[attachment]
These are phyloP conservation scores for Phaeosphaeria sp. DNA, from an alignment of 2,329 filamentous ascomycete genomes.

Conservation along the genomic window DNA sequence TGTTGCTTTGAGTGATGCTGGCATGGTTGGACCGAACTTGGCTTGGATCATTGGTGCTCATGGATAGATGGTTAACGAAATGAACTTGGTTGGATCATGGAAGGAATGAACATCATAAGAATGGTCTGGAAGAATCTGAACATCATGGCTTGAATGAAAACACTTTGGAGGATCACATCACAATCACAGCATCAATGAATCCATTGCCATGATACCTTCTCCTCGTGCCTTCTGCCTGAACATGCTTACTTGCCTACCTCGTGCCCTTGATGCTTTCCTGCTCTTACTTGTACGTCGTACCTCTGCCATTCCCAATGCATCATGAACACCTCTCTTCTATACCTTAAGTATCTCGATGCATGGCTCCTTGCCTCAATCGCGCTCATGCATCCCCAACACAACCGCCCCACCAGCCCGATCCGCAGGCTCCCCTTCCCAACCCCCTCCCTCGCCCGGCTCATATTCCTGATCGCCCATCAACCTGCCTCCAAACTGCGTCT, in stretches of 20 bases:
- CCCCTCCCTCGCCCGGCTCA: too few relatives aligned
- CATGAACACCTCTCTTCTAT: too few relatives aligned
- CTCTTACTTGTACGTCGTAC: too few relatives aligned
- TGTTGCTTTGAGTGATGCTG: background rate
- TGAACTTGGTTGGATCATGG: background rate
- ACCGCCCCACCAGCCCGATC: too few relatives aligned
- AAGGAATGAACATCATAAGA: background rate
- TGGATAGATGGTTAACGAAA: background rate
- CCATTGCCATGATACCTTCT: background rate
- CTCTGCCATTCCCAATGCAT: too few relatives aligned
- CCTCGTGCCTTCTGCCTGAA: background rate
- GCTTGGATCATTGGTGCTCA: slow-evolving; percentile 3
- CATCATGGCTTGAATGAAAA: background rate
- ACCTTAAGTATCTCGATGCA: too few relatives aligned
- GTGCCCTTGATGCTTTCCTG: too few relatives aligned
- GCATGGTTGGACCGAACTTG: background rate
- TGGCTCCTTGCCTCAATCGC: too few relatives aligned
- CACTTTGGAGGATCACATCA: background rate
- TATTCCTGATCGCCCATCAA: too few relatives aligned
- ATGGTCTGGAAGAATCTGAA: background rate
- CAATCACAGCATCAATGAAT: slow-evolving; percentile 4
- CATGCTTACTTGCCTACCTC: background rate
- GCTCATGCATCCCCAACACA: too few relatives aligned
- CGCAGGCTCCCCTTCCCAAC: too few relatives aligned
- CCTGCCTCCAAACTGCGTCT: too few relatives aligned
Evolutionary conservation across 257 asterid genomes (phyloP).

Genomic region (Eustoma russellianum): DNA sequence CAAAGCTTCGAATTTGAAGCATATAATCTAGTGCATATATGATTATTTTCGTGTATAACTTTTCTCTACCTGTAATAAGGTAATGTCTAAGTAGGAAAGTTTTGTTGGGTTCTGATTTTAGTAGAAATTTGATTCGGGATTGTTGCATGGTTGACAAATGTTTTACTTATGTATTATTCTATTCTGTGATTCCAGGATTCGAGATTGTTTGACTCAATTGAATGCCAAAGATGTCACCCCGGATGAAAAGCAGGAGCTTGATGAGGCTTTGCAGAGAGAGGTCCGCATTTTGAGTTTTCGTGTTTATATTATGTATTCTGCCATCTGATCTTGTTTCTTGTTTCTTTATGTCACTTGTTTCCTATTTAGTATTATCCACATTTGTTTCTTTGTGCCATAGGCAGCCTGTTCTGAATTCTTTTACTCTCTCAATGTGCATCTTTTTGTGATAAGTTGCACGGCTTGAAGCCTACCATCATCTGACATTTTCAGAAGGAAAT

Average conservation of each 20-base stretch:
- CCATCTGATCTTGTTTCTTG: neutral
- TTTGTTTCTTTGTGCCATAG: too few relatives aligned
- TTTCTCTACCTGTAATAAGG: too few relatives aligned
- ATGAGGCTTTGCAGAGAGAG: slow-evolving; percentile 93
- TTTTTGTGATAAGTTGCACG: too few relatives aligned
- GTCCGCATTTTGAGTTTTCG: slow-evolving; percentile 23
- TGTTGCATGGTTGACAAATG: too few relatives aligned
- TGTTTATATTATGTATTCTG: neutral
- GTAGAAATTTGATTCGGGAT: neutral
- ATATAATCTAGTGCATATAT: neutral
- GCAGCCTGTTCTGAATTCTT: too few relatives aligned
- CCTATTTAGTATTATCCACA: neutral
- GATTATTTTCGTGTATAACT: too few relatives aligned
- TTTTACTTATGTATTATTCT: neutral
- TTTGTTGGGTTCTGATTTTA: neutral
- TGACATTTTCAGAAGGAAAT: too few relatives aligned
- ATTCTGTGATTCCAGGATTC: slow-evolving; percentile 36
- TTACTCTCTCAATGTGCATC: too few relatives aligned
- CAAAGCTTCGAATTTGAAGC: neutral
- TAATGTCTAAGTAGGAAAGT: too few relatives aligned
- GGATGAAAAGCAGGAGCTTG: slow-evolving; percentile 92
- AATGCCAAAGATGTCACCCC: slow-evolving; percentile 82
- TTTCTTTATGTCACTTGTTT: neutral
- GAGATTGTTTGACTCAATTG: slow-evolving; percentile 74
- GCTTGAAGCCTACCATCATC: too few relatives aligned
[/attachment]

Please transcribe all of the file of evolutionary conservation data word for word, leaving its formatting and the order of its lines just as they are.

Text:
These are phyloP conservation scores for Phaeosphaeria sp. DNA, from an alignment of 2,329 filamentous ascomycete genomes.

Conservation along the genomic window DNA sequence TGTTGCTTTGAGTGATGCTGGCATGGTTGGACCGAACTTGGCTTGGATCATTGGTGCTCATGGATAGATGGTTAACGAAATGAACTTGGTTGGATCATGGAAGGAATGAACATCATAAGAATGGTCTGGAAGAATCTGAACATCATGGCTTGAATGAAAACACTTTGGAGGATCACATCACAATCACAGCATCAATGAATCCATTGCCATGATACCTTCTCCTCGTGCCTTCTGCCTGAACATGCTTACTTGCCTACCTCGTGCCCTTGATGCTTTCCTGCTCTTACTTGTACGTCGTACCTCTGCCATTCCCAATGCATCATGAACACCTCTCTTCTATACCTTAAGTATCTCGATGCATGGCTCCTTGCCTCAATCGCGCTCATGCATCCCCAACACAACCGCCCCACCAGCCCGATCCGCAGGCTCCCCTTCCCAACCCCCTCCCTCGCCCGGCTCATATTCCTGATCGCCCATCAACCTGCCTCCAAACTGCGTCT, in stretches of 20 bases:
- CCCCTCCCTCGCCCGGCTCA: too few relatives aligned
- CATGAACACCTCTCTTCTAT: too few relatives aligned
- CTCTTACTTGTACGTCGTAC: too few relatives aligned
- TGTTGCTTTGAGTGATGCTG: background rate
- TGAACTTGGTTGGATCATGG: background rate
- ACCGCCCCACCAGCCCGATC: too few relatives aligned
- AAGGAATGAACATCATAAGA: background rate
- TGGATAGATGGTTAACGAAA: background rate
- CCATTGCCATGATACCTTCT: background rate
- CTCTGCCATTCCCAATGCAT: too few relatives aligned
- CCTCGTGCCTTCTGCCTGAA: background rate
- GCTTGGATCATTGGTGCTCA: slow-evolving; percentile 3
- CATCATGGCTTGAATGAAAA: background rate
- ACCTTAAGTATCTCGATGCA: too few relatives aligned
- GTGCCCTTGATGCTTTCCTG: too few relatives aligned
- GCATGGTTGGACCGAACTTG: background rate
- TGGCTCCTTGCCTCAATCGC: too few relatives aligned
- CACTTTGGAGGATCACATCA: background rate
- TATTCCTGATCGCCCATCAA: too few relatives aligned
- ATGGTCTGGAAGAATCTGAA: background rate
- CAATCACAGCATCAATGAAT: slow-evolving; percentile 4
- CATGCTTACTTGCCTACCTC: background rate
- GCTCATGCATCCCCAACACA: too few relatives aligned
- CGCAGGCTCCCCTTCCCAAC: too few relatives aligned
- CCTGCCTCCAAACTGCGTCT: too few relatives aligned
Evolutionary conservation across 257 asterid genomes (phyloP).

Genomic region (Eustoma russellianum): DNA sequence CAAAGCTTCGAATTTGAAGCATATAATCTAGTGCATATATGATTATTTTCGTGTATAACTTTTCTCTACCTGTAATAAGGTAATGTCTAAGTAGGAAAGTTTTGTTGGGTTCTGATTTTAGTAGAAATTTGATTCGGGATTGTTGCATGGTTGACAAATGTTTTACTTATGTATTATTCTATTCTGTGATTCCAGGATTCGAGATTGTTTGACTCAATTGAATGCCAAAGATGTCACCCCGGATGAAAAGCAGGAGCTTGATGAGGCTTTGCAGAGAGAGGTCCGCATTTTGAGTTTTCGTGTTTATATTATGTATTCTGCCATCTGATCTTGTTTCTTGTTTCTTTATGTCACTTGTTTCCTATTTAGTATTATCCACATTTGTTTCTTTGTGCCATAGGCAGCCTGTTCTGAATTCTTTTACTCTCTCAATGTGCATCTTTTTGTGATAAGTTGCACGGCTTGAAGCCTACCATCATCTGACATTTTCAGAAGGAAAT

Average conservation of each 20-base stretch:
- CCATCTGATCTTGTTTCTTG: neutral
- TTTGTTTCTTTGTGCCATAG: too few relatives aligned
- TTTCTCTACCTGTAATAAGG: too few relatives aligned
- ATGAGGCTTTGCAGAGAGAG: slow-evolving; percentile 93
- TTTTTGTGATAAGTTGCACG: too few relatives aligned
- GTCCGCATTTTGAGTTTTCG: slow-evolving; percentile 23
- TGTTGCATGGTTGACAAATG: too few relatives aligned
- TGTTTATATTATGTATTCTG: neutral
- GTAGAAATTTGATTCGGGAT: neutral
- ATATAATCTAGTGCATATAT: neutral
- GCAGCCTGTTCTGAATTCTT: too few relatives aligned
- CCTATTTAGTATTATCCACA: neutral
- GATTATTTTCGTGTATAACT: too few relatives aligned
- TTTTACTTATGTATTATTCT: neutral
- TTTGTTGGGTTCTGATTTTA: neutral
- TGACATTTTCAGAAGGAAAT: too few relatives aligned
- ATTCTGTGATTCCAGGATTC: slow-evolving; percentile 36
- TTACTCTCTCAATGTGCATC: too few relatives aligned
- CAAAGCTTCGAATTTGAAGC: neutral
- TAATGTCTAAGTAGGAAAGT: too few relatives aligned
- GGATGAAAAGCAGGAGCTTG: slow-evolving; percentile 92
- AATGCCAAAGATGTCACCCC: slow-evolving; percentile 82
- TTTCTTTATGTCACTTGTTT: neutral
- GAGATTGTTTGACTCAATTG: slow-evolving; percentile 74
- GCTTGAAGCCTACCATCATC: too few relatives aligned